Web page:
The former deputy chair of the corporate watchdog continued to receive taxpayer-funded rental payments for more than a year after concerns were first raised.
Australian Securities and Investments Commission deputy chair Daniel Crennan quit after it emerged he claimed nearly $70,000 from taxpayers to cover rent.
It was revealed in a Senate estimates on Tuesday the Australian National Audit Office flagged potential issues with the payments in August last year.
But the rental help didn’t stop until September when legal advice confirmed to ASIC the payments may have been unlawful.
ASIC chair James Shipton has stepped aside after it was revealed the agency paid more than $118,000 for him to receive personal tax advice.
The committee heard Mr Shipton, whose base salary was $811,654 last year, would be on paid leave while an independent investigation into both scandals is completed.
The probe is not due to report until the end of the year.
Acting chair Karen Chester corrected earlier evidence suggesting the auditor-general discovered the matters.
“ASIC staff identified these payments and brought them to the attention of the ANAO as part of the year end audit,” she told a Senate estimates hearing on Tuesday.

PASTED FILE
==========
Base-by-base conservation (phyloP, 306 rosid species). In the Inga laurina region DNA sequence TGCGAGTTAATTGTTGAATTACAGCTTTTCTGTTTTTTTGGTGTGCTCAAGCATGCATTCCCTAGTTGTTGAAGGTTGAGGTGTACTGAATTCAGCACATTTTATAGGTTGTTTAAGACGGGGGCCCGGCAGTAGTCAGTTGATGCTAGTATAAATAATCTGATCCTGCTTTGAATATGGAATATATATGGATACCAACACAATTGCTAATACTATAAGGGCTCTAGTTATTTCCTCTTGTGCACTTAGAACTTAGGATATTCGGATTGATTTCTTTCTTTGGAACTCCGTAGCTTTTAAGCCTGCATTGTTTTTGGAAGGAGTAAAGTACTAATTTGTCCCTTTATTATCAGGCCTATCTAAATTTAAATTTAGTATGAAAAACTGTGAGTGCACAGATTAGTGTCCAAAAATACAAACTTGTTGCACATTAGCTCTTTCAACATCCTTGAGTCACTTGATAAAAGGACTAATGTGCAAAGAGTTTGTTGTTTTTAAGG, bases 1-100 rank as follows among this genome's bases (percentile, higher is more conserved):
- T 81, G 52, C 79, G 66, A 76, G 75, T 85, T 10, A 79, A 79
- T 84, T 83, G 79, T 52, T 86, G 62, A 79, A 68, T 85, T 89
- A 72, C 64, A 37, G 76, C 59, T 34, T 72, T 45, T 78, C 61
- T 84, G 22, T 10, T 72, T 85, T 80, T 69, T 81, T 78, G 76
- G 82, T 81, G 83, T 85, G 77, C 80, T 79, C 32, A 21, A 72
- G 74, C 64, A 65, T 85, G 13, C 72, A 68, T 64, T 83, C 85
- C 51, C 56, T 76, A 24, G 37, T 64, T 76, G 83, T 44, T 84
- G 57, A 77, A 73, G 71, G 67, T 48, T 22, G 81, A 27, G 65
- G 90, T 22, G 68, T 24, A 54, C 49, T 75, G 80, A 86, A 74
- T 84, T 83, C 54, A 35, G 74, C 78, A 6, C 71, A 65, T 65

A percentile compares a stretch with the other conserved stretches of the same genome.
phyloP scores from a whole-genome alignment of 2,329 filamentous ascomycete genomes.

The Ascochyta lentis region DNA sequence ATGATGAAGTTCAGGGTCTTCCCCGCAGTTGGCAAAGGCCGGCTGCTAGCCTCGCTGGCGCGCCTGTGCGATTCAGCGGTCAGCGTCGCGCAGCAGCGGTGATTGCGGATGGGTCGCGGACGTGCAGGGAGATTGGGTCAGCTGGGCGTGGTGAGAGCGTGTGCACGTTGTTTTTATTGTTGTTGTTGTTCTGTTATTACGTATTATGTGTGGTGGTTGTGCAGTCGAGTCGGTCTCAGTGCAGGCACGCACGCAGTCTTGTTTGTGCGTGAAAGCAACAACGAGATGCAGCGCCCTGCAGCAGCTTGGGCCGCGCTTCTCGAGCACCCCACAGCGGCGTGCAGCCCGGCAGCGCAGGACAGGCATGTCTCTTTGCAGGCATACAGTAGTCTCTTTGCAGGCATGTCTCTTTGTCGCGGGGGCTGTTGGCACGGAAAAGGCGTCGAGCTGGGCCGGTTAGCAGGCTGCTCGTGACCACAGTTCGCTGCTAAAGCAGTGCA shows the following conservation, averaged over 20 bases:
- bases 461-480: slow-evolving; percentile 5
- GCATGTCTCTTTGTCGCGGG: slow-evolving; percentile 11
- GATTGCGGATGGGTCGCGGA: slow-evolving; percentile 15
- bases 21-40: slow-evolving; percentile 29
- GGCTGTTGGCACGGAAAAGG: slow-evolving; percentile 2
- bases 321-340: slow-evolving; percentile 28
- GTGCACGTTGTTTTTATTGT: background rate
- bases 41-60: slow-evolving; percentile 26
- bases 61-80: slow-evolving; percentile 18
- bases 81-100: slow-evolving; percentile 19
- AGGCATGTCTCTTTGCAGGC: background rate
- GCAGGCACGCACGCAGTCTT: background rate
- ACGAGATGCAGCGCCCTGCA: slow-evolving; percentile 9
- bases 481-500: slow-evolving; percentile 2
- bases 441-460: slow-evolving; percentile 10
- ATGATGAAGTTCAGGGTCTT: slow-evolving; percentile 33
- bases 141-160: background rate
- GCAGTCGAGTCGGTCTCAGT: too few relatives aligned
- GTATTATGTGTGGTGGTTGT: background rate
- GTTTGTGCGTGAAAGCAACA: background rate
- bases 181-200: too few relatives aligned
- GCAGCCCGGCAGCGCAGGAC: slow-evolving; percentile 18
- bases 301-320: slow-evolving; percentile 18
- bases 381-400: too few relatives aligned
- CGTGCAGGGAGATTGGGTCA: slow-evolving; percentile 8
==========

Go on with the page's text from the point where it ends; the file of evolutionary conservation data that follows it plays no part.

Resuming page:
Ms Chester said the full commission found out about the expenses through the audit office, but not until September.
Committee chair and Liberal senator James Paterson blasted the watchdog’s failure to stop the payments for more than a year after being told about them.
“ASIC’s leadership structure is a total mess,” he told the hearing.
“It is totally incapable of addressing what should be an absolutely basic requirement of any regulator, which is to have your own house in order.”
Senator Paterson questioned why the payments to Mr Crennan weren’t immediately stopped.
“You’re asking me a question that should be put to Mr Shipton,” Ms Chester said after admitting the delay was a failing.
Shadow assistant treasurer Stephen Jones said the facts were not disputed, meaning the investigation should be wrapped up within two weeks.
“Australian corporations are going through their most turbulent time since the Great Depression,” he told AAP.
“They need a regulator which is focused on the economy and the future of Australian business, not on their own internal debacles.”
Mr Jones said it was extraordinary taxpayers had forked out $118,000 in unlawful payments to minimise tax and $70,000 in rental allowances.
“It’s a devastating blow to ASIC,” he said.
“At a time when we need the corporate cop to be on the top of its game, it’s actually on the bottom of the ladder.”